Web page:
Halifax Water picketer struck by truck

By Robert Devet

chelfh7uaamipcpOn Tuesday an RST truck hit a locked-out Halifax Water worker at the Mill Cove waste water treatment facility in Bedford. RST is an Irving subsidiary.

335 workers, members of the Canadian Union of Public Employees, have been walking the picket line to defend their pension plan and wages since May 19.

They have been slowing down, but not blocking, cars and trucks going in or out at all ten Halifax Water facilities.

Stephen MacRae was legally picketing the Mill Cove facility when the RST truck driver, after initially missing the entrance, turned into the road to the plant, says Dave Dort, president of CUPE Local 227.

“He either failed to recognize or just ignored the two people walking the picket line outside the entrance. That’s when he ran into one of those guys,” Dort says.

MacRae is being assessed to determine whether he needs surgery on his arm and wrist. He intends to press charges against the driver, RST and Irving, CUPE reports.

He has also contacted his lawyer and will be pursuing legal action against Halifax Water and the security company that was on site at the time of the incident and stood by as it happened, a CUPE press release states.

In a Chronicle Herald story on the accident, James Campbell, spokesperson for Halifax Water, is said to question “why unionized workers would stand in front of a moving transfer truck, especially if they claim they aren’t blocking access to Halifax Water facilities.”

Meanwhile, workers believe that untreated sewage has been released into the harbour because of pressures caused by the recent heavy rains.

Dort, who has worked in the Bedford treatment plant for 24 years, definitely thinks so.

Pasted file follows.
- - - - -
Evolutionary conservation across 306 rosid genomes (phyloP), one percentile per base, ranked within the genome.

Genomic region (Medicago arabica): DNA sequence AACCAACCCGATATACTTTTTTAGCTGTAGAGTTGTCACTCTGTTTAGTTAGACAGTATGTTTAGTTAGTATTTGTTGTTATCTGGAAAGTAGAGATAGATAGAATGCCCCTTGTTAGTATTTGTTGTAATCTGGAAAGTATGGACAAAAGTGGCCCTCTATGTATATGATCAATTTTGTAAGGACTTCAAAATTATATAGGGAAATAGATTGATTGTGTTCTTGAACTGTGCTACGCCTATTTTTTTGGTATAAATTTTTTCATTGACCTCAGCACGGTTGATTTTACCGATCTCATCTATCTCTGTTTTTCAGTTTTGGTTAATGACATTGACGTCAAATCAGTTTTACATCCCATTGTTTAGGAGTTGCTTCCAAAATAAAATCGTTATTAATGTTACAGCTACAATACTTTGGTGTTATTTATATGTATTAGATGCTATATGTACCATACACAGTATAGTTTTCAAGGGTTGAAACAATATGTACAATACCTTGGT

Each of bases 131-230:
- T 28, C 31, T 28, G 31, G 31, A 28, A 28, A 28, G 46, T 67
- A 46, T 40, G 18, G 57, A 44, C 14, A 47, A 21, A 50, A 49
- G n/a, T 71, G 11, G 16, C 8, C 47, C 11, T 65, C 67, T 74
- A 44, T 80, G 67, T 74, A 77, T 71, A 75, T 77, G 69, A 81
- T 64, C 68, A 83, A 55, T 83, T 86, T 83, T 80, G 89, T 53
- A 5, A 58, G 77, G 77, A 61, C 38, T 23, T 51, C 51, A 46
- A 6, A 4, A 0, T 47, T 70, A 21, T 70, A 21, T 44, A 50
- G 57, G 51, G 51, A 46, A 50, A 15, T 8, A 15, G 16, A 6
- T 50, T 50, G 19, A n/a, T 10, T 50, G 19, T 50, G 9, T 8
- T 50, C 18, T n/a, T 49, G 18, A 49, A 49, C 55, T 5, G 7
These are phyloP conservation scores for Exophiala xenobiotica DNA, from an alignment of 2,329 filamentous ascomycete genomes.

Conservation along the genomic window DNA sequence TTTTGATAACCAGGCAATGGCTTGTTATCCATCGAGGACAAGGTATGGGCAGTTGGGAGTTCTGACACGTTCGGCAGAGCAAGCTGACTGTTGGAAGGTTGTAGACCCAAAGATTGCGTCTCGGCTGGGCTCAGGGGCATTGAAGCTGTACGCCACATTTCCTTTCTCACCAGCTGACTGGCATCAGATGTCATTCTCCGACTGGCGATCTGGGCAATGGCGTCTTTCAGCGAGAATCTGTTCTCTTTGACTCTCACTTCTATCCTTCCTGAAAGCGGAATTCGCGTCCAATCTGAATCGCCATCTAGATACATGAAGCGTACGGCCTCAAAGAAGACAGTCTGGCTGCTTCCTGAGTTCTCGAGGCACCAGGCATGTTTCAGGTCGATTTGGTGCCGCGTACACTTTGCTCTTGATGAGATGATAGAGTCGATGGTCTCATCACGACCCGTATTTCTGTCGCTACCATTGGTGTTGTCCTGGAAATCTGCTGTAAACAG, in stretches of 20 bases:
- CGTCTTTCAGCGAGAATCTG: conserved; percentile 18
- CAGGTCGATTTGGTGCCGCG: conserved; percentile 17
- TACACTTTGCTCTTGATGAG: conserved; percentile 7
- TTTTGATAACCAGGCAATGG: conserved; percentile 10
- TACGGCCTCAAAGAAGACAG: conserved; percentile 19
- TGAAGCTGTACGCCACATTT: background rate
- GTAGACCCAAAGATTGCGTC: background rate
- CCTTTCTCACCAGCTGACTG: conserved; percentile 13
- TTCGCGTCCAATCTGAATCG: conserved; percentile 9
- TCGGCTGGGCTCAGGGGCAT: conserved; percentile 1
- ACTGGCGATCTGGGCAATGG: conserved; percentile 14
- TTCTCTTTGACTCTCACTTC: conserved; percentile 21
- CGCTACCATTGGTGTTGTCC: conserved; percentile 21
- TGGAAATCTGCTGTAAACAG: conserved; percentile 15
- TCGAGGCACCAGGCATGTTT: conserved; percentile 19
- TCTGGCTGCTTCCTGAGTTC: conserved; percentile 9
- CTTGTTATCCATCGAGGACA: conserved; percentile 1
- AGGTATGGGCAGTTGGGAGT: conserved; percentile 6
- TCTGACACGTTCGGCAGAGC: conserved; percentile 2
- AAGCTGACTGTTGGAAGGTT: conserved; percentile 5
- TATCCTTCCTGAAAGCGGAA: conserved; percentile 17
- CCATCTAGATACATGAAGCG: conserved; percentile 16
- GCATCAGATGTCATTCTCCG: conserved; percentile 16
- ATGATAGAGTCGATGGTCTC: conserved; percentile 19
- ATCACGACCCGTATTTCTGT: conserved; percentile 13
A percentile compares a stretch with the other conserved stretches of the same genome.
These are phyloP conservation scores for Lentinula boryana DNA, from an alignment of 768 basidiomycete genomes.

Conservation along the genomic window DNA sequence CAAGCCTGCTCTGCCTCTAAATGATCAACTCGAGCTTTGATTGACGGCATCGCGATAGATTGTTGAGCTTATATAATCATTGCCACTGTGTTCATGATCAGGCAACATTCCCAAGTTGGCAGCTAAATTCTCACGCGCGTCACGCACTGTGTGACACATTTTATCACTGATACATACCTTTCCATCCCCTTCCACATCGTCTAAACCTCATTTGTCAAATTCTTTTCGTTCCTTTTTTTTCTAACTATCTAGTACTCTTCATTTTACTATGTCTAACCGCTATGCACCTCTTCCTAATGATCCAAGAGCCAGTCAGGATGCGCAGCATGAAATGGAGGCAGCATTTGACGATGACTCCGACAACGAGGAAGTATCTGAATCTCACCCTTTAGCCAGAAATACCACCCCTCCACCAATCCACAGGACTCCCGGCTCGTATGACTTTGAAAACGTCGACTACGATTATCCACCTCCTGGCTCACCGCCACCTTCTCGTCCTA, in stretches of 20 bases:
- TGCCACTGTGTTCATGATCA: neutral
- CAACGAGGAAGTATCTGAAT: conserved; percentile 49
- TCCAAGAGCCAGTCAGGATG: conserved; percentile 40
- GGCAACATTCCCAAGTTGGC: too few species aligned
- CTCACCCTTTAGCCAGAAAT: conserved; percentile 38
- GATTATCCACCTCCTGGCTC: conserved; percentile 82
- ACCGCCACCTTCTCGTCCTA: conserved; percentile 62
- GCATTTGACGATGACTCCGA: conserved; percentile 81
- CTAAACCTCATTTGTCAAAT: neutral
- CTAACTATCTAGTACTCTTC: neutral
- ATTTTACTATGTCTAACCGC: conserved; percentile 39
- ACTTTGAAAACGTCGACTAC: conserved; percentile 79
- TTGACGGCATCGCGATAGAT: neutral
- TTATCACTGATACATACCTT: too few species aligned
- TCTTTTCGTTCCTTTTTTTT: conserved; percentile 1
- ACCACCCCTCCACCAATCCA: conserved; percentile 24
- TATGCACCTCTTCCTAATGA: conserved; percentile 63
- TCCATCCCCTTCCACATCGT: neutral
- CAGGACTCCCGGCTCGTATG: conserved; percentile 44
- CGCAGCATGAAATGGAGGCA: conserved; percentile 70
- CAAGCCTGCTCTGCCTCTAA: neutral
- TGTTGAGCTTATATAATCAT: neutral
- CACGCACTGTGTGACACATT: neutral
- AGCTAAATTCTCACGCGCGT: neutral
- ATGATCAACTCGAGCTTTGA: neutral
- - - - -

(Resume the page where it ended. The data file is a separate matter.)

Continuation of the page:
“We could tell the other day at the Dartmouth plant,” says Dort. “We could see the flow bypassing out in the harbour.”

“Those plants are designed for certain levels, and if you don’t have sufficient staff to stay on top of things you will run into some problems. I think that’s where we are at,” he says.

He refers to a recent news report about a paddleboarder complaining of floatables and sewage in the harbour.

“(Halifax Water) will say it is treated, because it has primary treatment, but that doesn’t remove all these floatables,” Dort says.

Meanwhile, it looks like similar pension pressures may be exerted on at least one group of Halifax employees.

Workers on the picket line say that City Hall has informed the Halifax Regional Police Association that its pension plan will be subject to similar changes once its contract negotiations start.

Dort has heard the same thing, and it confirms his suspicions that the Halifax Water pension changes are part of a larger plan to have all Halifax employees surrender major pension benefits.

Dort believes that the union’s focus must be on Mayor Mike Savage, City Councilors Russell Walker, David Hendsbee and Barry Dalrymple, and Halifax’ Chief Administrative Officer Richard Butts, who are all members of the Halifax Water Board of Governors.

To that end CUPE is calling for a rally on June 16 at 5:15 PM, at the Grand Parade in front of Halifax City Hall, Dort says.

This story was first published by the Halifax Media Co-op

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